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close this bookWHO Recommended Surveillance Standards (WHO; 1999; 157 pages)
View the documentAcknowledgements
View the documentAcronyms
View the documentIntroduction
View the documentNational Coordination of Communicable Disease Surveillance
View the documentExplanatory notes
View the documentSurveillance activities: criteria and WHO Department
View the documentCommunicable disease contacts in Regional Offices
open this folder and view contentsDiseases
close this folderSyndromes
View the documentAcute haemorrhagic fever syndrome
View the documentAcute lower respiratory tract infections (aLRTI) and Pneumonia
View the documentAcute (watery) diarrhoea
View the documentAcute (bloody) diarrhoea
View the documentAntimicrobial resistance
View the documentAnti-tuberculosis drug resistance
View the documentFoodborne diseases
View the documentSexually transmitted diseases/syndromes
View the documentAnnex 1 Software free and in the public domain
View the documentAnnex 2 Proposed surveillance definitions
View the documentAnnex 3 Role and use of Geographic Information Systems (GIS) and mapping for epidemiological surveillance

Acute haemorrhagic fever syndrome


Acute haemorrhagic fever syndromes can be attributable to dengue (dengue haemorrhagic fever), Ebola-Marburg viral diseases, Lassa fever, yellow fever, Rift Valley fever, hantavirus infections, Crimean-Congo haemorrhagic fever, and other viral, bacterial or rickettsial diseases with a potential to produce epidemics. All cases of acute haemorrhagic fever syndrome, whether single or in clusters, should therefore be notified early, without waiting for the causal agent to be identified, according to the syndromic approach of revised International Health Regulations (IHR). Surveillance of acute haemorrhagic fever syndrome is aimed at early detection of cases in order to avoid epidemics and the possible international spread of the disease.


Clinical case description (revised IHR)

Acute onset of fever of less than 3 weeks duration in a severely ill patient and

any 2 of the following


• haemorrhagic or purpuric rash
• epistaxis
• haematemesis
• haemoptysis
• blood in stools
• other haemorrhagic symptom and no known predisposing host factors for haemorrhagic manifestations


Note: During epidemics, most infected patients do not show haemorrhagic symptoms and a specific case definition, according to the suspected or proven disease, has to be used (see disease-specific case definitions in this manual for Ebola, Lassa, dengue, and yellow fever, or specific WHO Outbreak Control Guidelines*).


* Available for Ebola haemorrhagic fever, dengue haemorrhagic fever, yellow fever.


Immediate case-based reporting of acute haemorrhagic fever syndrome, whether occurring singly or in clusters, from peripheral to intermediate and central level, in order to ensure rapid investigation and laboratory confirmation.

All cases must be investigated, with contact tracing. Blood samples and appropriate clinical specimens must be collected to confirm a diagnosis as rapidly as possible.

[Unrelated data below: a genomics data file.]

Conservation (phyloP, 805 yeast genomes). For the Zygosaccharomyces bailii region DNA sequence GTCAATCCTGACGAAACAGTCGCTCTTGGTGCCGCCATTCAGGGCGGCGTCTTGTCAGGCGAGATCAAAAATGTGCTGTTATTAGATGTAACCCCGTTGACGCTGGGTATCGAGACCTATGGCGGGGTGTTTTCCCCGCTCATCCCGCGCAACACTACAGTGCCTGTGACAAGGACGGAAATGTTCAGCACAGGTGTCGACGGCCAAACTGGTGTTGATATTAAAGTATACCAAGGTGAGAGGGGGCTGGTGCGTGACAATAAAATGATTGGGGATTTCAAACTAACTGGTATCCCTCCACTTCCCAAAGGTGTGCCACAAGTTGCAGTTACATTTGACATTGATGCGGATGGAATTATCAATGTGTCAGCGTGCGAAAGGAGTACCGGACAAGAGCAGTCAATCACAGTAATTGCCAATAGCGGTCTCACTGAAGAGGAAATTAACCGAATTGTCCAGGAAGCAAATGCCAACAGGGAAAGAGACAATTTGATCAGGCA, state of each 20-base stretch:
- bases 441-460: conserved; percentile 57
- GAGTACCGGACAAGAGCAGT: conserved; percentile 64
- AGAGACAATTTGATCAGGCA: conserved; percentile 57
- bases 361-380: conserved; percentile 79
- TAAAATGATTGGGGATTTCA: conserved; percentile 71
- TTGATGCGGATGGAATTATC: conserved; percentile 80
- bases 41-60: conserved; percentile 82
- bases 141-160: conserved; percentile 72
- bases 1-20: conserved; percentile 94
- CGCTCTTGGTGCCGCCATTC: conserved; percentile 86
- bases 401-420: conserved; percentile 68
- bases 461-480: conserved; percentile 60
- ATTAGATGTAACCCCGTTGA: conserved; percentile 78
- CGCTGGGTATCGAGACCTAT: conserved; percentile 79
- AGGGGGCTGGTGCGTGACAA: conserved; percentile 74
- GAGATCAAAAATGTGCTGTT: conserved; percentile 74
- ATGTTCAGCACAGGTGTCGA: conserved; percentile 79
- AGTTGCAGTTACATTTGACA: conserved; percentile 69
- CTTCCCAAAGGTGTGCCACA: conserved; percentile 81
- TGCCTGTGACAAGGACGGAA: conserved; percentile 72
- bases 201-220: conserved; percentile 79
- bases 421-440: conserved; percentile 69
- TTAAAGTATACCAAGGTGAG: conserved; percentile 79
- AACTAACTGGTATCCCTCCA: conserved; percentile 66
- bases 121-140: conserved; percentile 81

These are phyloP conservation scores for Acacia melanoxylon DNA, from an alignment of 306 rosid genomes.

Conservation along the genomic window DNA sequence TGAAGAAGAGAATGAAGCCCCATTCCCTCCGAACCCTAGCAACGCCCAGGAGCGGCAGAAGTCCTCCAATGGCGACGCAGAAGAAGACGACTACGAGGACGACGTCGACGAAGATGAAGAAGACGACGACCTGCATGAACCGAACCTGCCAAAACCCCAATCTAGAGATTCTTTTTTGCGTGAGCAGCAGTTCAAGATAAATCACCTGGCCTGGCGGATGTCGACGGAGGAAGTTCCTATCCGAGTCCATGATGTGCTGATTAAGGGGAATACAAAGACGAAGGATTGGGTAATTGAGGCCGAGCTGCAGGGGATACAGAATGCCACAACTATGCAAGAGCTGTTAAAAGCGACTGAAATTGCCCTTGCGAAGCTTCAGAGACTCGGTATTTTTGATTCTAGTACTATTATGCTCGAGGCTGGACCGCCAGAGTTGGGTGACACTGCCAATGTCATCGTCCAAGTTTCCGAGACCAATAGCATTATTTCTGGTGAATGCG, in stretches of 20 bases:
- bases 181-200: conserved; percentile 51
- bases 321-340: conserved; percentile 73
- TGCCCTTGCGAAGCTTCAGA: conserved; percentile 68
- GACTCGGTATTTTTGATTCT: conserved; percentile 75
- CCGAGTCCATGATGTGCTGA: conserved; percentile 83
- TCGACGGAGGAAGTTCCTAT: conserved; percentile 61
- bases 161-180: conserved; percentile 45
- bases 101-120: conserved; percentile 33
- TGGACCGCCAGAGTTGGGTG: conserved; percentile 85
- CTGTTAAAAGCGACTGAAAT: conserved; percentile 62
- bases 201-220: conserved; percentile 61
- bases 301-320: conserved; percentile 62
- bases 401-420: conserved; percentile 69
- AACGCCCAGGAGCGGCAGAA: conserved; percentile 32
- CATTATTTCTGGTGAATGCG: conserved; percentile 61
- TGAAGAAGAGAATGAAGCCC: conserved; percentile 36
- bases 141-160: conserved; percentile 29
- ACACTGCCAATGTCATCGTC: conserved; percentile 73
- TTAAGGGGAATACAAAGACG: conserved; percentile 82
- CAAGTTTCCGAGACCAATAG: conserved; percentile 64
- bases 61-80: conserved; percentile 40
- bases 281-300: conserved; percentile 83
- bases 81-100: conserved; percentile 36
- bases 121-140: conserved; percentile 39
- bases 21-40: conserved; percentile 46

Case-based data


• Unique identifier, name, age, sex
• Geographical information
• Profession, place of work
• Date of onset of syndrome
• Date of hospitalization
• Date of death if relevant
• Number of contacts with ill patients
• Date and type of contacts with other cases
• Clinical samples taken for laboratory investigation (including date of sampling)



• Number of cases
• Number of deaths
• Number of contacts and aggregated vector and/or animal reservoir data as appropriate



Total cumulative number of cases

Total cumulative number of deaths

Geographic distribution of cases

Date of reported cases

During outbreaks


• Total cumulative number of cases
• Epidemic curve
• Total cumulative number of deaths
• Case-fatality rate
• Current number of patients
• Geographic distribution of cases
• Attack rate (age-specific if possible)
• Current number of hospitalized patients
• Date of reporting of last identified case
• Date of death or hospital discharge of the last reported case
• Contacts:
• Current number of contacts requiring follow up
• Current number of contacts actually under follow-up
• Geographic distribution of contacts


Routine surveillance data


• Detect an isolated case or an outbreak and take appropriate control measures

During outbreaks


• Active case finding and contact tracing:
• Identify all cases and contacts
• Assess and monitor the spread of an outbreak
• Evaluate control measures
• Provide basis for research


Acute haemorrhagic fever syndrome is one of the syndromes subject to notification to WHO in the revised International Health Regulations (pending implementation).


Regional Offices

See Regional Communicable Disease contacts on section "Communicable disease contacts in Regional Offices".

Headquarters: 20 Avenue Appia, CH-1211 Geneva 27, Switzerland,

Communicable Diseases Surveillance and Response (CSR)


E-mail: arthurr@who.ch / outbreak@who.ch
Tel: (41 22) 791 2658/2636/2111
Fax: (41 22) 791 48 78
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